By next week, all of the US combat troops currently in Iraq are due to have left ahead of a Sept. 1 deadline in the US-Iraq security agreement. The focus of US and Iraqi officials though is on keeping some of the remaining 50,000 US forces here after a deadline of the end of next year.
On Wednesday, a senior Iraqi military leader, Gen. Babaker Zubari, stated publicly what most Iraqi officials say more privately – that he believed there would need to be a continuing US presence here after 2011. Under current plans to expand Iraq’s armed forces, destroyed and dismantled by the US in the war, Iraq will not have the capability to secure its land borders and air space for almost another decade.
Along a main road in Baghdad's largely Sunni neighborhood of Adhamiya, presumed AQI fighters blazed a trail of destruction at the end of July – laying roadside bombs, fatally shooting police and soldiers at three checkpoints, and then setting fire to bodies before leaving an Al Qaeda-linked flag, according to witnesses and officials.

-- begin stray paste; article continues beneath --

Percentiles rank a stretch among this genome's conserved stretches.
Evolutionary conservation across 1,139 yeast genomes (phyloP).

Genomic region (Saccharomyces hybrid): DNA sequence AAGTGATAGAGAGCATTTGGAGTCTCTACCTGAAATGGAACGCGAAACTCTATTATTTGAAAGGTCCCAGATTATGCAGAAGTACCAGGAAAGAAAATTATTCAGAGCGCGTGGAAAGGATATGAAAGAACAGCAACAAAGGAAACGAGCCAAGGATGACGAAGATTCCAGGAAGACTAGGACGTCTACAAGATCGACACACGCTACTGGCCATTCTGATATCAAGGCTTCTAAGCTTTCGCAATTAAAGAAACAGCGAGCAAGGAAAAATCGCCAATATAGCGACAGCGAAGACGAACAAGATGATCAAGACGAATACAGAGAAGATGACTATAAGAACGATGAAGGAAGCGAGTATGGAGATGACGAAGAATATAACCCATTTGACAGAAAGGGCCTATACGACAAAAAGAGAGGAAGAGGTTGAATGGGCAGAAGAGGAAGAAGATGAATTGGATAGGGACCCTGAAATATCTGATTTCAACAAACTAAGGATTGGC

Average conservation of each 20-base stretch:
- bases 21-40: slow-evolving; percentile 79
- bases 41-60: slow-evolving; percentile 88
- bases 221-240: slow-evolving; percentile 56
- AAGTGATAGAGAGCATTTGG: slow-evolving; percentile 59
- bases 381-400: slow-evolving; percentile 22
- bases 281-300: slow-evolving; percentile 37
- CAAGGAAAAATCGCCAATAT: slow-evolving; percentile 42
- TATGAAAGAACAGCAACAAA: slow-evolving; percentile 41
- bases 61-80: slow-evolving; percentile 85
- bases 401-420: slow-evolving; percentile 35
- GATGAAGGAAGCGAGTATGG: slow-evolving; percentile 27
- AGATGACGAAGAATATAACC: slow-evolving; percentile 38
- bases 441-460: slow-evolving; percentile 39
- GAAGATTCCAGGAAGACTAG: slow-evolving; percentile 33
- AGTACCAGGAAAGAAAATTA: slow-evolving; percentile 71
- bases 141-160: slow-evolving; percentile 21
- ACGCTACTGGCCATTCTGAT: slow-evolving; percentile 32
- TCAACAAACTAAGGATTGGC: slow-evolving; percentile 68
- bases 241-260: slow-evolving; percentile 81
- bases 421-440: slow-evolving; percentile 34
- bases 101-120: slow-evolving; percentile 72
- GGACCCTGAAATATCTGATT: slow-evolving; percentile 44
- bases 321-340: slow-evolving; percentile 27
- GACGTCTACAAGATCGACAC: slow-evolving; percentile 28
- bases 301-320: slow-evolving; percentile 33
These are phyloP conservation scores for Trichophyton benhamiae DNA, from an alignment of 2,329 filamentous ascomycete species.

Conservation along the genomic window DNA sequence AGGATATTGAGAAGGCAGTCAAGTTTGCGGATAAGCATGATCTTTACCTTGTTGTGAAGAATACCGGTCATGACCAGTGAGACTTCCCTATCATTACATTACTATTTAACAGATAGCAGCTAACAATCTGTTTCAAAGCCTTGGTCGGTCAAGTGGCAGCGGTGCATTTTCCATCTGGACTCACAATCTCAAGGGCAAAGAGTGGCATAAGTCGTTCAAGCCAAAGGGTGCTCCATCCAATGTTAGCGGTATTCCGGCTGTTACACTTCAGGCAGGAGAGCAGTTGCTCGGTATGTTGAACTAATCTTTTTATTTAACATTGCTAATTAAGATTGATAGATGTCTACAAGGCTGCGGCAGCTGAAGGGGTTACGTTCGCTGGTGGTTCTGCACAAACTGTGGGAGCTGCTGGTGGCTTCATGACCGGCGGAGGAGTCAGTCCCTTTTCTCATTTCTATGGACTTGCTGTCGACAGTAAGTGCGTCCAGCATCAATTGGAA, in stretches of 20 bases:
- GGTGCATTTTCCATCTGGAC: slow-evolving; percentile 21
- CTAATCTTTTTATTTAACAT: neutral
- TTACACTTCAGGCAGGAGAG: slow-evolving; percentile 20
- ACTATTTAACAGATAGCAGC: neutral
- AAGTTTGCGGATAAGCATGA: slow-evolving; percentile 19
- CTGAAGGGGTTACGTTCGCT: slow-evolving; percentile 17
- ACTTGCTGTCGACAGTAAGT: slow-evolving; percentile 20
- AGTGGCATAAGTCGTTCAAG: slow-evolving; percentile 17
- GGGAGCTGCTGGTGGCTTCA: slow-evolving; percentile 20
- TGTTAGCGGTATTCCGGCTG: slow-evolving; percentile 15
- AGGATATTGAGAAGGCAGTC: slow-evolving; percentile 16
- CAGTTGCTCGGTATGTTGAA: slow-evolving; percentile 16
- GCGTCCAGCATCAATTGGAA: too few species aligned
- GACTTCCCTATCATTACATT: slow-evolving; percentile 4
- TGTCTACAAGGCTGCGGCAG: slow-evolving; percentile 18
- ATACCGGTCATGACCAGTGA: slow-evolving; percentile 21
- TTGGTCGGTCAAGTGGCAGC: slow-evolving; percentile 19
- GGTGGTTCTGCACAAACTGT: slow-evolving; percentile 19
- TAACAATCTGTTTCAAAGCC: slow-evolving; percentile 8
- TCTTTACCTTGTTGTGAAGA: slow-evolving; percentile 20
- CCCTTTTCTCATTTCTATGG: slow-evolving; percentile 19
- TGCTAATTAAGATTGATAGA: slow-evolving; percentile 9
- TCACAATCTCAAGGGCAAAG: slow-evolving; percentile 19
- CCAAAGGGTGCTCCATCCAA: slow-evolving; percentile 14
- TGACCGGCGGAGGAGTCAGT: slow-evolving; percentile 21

“There were about 30 gunmen – they attacked all four checkpoints at the same time, says policeman Dhia Kuthayar of the mid-afternoon attack. “I called in for reinforcements – our orders were not to move from our post. If I had been able to kill just one of them, I would have – even if I had to die doing it.”
The Adhamiya attack was followed by another at a checkpoint in the West Baghdad neighborhood of Mansour, formerly the diplomatic district, which killed five police after gunmen with silencers opened fire. Witnesses said they left a black flag of the self-declared Islamic State of Iraq, an AQI-affiliated group, at the scene.